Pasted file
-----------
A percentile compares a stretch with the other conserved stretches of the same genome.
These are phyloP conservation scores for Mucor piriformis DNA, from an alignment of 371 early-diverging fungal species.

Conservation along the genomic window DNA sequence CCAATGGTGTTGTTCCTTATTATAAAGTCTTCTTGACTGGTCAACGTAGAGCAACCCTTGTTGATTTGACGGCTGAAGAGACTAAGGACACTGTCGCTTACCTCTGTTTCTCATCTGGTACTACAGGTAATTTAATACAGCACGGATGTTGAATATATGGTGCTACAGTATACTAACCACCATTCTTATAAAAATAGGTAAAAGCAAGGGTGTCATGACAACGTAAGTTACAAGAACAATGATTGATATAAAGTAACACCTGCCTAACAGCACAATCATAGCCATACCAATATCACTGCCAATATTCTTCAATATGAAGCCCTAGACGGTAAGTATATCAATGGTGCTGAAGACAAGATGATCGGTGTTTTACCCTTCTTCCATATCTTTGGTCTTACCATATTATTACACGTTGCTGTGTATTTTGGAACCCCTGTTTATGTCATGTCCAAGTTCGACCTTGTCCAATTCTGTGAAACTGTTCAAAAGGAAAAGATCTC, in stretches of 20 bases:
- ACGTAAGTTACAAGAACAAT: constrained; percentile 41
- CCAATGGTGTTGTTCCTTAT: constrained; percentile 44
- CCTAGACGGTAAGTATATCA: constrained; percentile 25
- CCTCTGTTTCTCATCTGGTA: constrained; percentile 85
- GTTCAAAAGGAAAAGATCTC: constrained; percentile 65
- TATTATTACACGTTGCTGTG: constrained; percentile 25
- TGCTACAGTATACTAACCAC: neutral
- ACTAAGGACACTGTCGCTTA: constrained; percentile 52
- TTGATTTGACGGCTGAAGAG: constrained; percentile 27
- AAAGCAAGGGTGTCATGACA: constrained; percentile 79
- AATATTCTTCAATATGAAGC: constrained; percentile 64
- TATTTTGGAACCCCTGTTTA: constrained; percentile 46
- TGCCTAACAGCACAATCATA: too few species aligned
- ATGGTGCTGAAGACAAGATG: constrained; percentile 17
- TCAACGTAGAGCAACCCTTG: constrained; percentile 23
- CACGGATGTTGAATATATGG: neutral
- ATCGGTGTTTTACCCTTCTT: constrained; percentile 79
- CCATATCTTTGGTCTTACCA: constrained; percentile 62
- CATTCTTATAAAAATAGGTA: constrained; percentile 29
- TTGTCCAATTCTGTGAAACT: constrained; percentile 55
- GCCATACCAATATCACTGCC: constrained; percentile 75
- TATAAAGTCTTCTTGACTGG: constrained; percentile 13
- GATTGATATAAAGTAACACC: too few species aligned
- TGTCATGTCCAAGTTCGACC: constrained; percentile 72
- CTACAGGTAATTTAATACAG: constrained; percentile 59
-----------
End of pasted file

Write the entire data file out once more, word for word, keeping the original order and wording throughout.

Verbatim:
A percentile compares a stretch with the other conserved stretches of the same genome.
These are phyloP conservation scores for Mucor piriformis DNA, from an alignment of 371 early-diverging fungal species.

Conservation along the genomic window DNA sequence CCAATGGTGTTGTTCCTTATTATAAAGTCTTCTTGACTGGTCAACGTAGAGCAACCCTTGTTGATTTGACGGCTGAAGAGACTAAGGACACTGTCGCTTACCTCTGTTTCTCATCTGGTACTACAGGTAATTTAATACAGCACGGATGTTGAATATATGGTGCTACAGTATACTAACCACCATTCTTATAAAAATAGGTAAAAGCAAGGGTGTCATGACAACGTAAGTTACAAGAACAATGATTGATATAAAGTAACACCTGCCTAACAGCACAATCATAGCCATACCAATATCACTGCCAATATTCTTCAATATGAAGCCCTAGACGGTAAGTATATCAATGGTGCTGAAGACAAGATGATCGGTGTTTTACCCTTCTTCCATATCTTTGGTCTTACCATATTATTACACGTTGCTGTGTATTTTGGAACCCCTGTTTATGTCATGTCCAAGTTCGACCTTGTCCAATTCTGTGAAACTGTTCAAAAGGAAAAGATCTC, in stretches of 20 bases:
- ACGTAAGTTACAAGAACAAT: constrained; percentile 41
- CCAATGGTGTTGTTCCTTAT: constrained; percentile 44
- CCTAGACGGTAAGTATATCA: constrained; percentile 25
- CCTCTGTTTCTCATCTGGTA: constrained; percentile 85
- GTTCAAAAGGAAAAGATCTC: constrained; percentile 65
- TATTATTACACGTTGCTGTG: constrained; percentile 25
- TGCTACAGTATACTAACCAC: neutral
- ACTAAGGACACTGTCGCTTA: constrained; percentile 52
- TTGATTTGACGGCTGAAGAG: constrained; percentile 27
- AAAGCAAGGGTGTCATGACA: constrained; percentile 79
- AATATTCTTCAATATGAAGC: constrained; percentile 64
- TATTTTGGAACCCCTGTTTA: constrained; percentile 46
- TGCCTAACAGCACAATCATA: too few species aligned
- ATGGTGCTGAAGACAAGATG: constrained; percentile 17
- TCAACGTAGAGCAACCCTTG: constrained; percentile 23
- CACGGATGTTGAATATATGG: neutral
- ATCGGTGTTTTACCCTTCTT: constrained; percentile 79
- CCATATCTTTGGTCTTACCA: constrained; percentile 62
- CATTCTTATAAAAATAGGTA: constrained; percentile 29
- TTGTCCAATTCTGTGAAACT: constrained; percentile 55
- GCCATACCAATATCACTGCC: constrained; percentile 75
- TATAAAGTCTTCTTGACTGG: constrained; percentile 13
- GATTGATATAAAGTAACACC: too few species aligned
- TGTCATGTCCAAGTTCGACC: constrained; percentile 72
- CTACAGGTAATTTAATACAG: constrained; percentile 59